Monday, September 24, 2012

The Savings Plateau

I figured it would be a great way to start the week with a nice math exercise.  Awhile back, I had to take part in a new home owner's workshop.  The reason for my attendance was because I was part of a first time home buying program through my bank and the state.  In order to fulfill my side of the agreement, I had to attend an all-day first time home-buyer workshop which focused on the financial and upkeep sides of owning a home.  Topics such as paying for your mortgage, knowing when to fix up a problem, and developing budgets were all discussed.  As you can imagine, this stuff was all pretty boring to me.

One aspect of the whole program bothered me though; the idea of savings accounts.  The instructor insisted that savings accounts were the best way to save up for large purchases.  Being a dutiful P-Money, I raised my hand and pointed out that most savings accounts are earning around 0.25% interest per year.  Assuming the inflation rate is about 3%, you actually lose approximately 2.75% of your money's per year by keeping it in a savings account.  The instructor promptly laughed at me, looked around at the other folks in attendance and said, "I don't know about you all, but to me, a dollar saved is a dollar earned".  As you can imagine, I was a little miffed, and was frustrated that this type of information was being taught.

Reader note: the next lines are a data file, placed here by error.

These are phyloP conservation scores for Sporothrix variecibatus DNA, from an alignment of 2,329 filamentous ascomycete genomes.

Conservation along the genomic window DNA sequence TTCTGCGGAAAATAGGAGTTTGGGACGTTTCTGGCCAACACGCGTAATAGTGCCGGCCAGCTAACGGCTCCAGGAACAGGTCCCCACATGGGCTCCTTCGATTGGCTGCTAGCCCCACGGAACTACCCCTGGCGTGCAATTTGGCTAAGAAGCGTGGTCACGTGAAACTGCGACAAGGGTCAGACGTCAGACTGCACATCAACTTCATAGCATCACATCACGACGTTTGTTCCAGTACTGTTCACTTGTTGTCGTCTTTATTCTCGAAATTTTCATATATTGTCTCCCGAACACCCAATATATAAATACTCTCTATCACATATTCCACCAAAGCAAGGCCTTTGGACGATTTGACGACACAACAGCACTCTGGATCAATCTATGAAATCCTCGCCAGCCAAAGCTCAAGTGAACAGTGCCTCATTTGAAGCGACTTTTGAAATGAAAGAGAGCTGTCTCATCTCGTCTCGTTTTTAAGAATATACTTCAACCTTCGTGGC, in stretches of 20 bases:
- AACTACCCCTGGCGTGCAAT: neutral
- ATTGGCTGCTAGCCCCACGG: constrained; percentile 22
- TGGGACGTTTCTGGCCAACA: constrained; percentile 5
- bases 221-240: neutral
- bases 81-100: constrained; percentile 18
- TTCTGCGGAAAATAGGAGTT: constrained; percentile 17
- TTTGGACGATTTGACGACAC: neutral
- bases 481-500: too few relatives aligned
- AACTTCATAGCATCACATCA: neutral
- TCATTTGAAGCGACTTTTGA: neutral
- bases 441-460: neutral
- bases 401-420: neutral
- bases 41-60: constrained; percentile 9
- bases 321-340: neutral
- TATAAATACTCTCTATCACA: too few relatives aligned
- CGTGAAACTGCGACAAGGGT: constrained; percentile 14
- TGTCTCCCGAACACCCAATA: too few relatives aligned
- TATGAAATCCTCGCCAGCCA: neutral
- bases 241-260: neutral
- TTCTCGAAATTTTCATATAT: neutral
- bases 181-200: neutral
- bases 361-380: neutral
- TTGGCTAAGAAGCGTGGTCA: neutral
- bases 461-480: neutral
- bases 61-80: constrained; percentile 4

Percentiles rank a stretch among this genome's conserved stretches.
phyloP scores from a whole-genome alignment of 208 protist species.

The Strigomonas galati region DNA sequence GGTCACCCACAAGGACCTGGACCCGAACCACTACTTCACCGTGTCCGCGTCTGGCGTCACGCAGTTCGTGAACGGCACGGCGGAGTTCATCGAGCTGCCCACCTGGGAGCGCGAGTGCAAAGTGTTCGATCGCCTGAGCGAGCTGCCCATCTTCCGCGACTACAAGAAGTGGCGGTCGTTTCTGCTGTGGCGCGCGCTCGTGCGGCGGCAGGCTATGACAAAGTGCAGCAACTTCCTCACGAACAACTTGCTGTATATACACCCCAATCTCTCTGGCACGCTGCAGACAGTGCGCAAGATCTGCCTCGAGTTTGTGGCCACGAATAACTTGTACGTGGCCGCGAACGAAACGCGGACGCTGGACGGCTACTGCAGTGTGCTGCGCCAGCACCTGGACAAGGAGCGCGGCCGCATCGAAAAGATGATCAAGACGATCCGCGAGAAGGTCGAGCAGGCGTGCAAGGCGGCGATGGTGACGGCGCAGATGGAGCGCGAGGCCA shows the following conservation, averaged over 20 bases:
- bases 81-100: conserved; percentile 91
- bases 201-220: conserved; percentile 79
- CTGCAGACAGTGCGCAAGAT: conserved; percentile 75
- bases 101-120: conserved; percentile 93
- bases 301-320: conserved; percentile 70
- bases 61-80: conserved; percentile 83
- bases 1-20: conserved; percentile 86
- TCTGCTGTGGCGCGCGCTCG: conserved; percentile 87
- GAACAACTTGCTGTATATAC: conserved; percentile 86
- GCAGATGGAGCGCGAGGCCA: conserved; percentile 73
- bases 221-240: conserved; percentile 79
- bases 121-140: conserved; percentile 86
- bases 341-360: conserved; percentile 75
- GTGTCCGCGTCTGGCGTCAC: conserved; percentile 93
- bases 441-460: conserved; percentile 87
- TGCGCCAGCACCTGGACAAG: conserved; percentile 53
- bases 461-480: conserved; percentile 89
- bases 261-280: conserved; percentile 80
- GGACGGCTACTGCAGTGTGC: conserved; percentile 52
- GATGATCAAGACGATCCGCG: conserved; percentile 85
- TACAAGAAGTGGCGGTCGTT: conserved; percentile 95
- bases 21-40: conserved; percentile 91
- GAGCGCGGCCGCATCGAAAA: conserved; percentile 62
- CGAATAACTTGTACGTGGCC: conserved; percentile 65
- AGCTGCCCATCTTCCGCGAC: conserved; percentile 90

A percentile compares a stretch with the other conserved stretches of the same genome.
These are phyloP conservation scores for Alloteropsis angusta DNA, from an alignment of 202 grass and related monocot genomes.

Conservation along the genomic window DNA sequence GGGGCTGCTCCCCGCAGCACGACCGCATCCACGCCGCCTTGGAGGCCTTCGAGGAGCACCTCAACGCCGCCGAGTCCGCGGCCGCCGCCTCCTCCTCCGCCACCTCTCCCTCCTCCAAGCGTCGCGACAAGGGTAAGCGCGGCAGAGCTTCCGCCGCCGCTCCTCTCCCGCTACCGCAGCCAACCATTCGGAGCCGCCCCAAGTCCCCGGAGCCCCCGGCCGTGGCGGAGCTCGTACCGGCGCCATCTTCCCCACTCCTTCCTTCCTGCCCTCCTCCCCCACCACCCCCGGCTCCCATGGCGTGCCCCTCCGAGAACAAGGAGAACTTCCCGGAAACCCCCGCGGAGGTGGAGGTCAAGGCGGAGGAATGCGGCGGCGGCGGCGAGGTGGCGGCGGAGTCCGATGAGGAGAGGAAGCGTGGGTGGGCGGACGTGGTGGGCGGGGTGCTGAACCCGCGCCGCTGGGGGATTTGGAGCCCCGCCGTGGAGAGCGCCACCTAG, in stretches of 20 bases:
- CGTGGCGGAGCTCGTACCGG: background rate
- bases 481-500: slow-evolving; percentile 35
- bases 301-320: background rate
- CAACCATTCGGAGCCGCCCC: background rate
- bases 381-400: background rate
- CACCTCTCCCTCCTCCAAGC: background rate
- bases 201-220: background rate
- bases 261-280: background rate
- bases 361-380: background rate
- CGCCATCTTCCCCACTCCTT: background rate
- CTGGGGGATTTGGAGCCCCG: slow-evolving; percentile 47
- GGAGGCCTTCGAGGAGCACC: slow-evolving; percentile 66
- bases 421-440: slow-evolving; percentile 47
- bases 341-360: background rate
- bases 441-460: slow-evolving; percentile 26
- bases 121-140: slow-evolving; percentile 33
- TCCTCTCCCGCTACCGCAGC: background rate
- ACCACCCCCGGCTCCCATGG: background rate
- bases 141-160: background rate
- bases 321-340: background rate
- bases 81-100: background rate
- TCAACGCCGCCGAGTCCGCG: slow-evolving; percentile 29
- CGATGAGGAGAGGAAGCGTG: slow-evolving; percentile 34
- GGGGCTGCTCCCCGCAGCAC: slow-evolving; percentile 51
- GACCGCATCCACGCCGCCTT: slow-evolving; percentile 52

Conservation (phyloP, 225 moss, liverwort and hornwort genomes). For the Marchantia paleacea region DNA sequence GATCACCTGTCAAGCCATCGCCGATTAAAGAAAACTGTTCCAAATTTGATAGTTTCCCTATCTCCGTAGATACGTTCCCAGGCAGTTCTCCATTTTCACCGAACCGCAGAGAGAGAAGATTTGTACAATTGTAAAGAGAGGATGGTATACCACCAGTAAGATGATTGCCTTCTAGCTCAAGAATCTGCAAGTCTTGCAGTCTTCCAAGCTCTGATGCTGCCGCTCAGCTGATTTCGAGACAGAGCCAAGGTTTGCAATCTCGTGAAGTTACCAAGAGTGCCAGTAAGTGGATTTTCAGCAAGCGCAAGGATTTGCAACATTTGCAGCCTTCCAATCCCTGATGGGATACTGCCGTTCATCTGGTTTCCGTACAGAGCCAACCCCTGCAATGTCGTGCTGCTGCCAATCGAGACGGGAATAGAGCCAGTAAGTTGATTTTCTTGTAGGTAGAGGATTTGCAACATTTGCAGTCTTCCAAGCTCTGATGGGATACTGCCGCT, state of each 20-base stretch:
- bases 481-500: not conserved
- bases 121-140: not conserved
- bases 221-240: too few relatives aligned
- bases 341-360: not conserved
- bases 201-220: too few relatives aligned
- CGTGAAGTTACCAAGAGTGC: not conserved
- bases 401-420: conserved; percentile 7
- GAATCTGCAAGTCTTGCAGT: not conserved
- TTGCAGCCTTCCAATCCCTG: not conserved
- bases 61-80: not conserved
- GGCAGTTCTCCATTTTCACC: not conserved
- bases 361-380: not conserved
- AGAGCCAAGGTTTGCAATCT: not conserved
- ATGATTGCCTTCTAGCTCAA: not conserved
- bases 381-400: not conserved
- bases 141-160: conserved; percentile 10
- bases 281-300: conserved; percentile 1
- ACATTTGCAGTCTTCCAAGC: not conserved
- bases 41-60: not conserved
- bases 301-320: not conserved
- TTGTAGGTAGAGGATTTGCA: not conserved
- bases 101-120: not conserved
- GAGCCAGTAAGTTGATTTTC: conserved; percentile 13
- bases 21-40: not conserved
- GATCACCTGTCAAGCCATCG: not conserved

Let's look at this concept another way with the scenario of someone who puts $100 a month away in a savings account.  They are probably sitting back and thinking that they are in fact doing a really good job, being responsible, and saving for a big purchase or two.  Even worse, what if the person in this case uses the savings account as their preferred medium for retirement savings.  Will they earn enough for their future.  Unfortunately, with returns below the inflation rate, this money will eventually reach a value plateau in conjunction with the amount the save each month.  The below chart illustrates how your money will reach an eventual plateau.

Savings Plateau
The blue line represents the $100/month savings deposit.  The red line represents the maximum value of the portfolio.  Each month, an additional $100 is added and the previous balance is multiplied by 97.25% (the inflation rate of 3% minus the savings account interest).  As you can see, the impact of that $100/month savings slowly deteriorates until it is only making up for the loss due to inflation.  The most this portfolio will ever me worth is $3,636.  An easier way to calculate this is to take your initial balance and divide it by (1-net inflation rate).  Needless to say, my point is that savings accounts are pretty terrible for any sort of long term savings plan (greater than 1 year).  Even CD's are pretty paltry at this point.  Even though there is more added risk, your best bet to at least keep up with inflation is to invest this money in something like TIPS which I mentioned before.

Investing can be really frustrating especially when you think you are doing such a good job.  Don't fret too much, reevaluate your situation and find a better alternative.

Good Luck!

Wonderful Moment of the Day: September weather, cool, and sunny.

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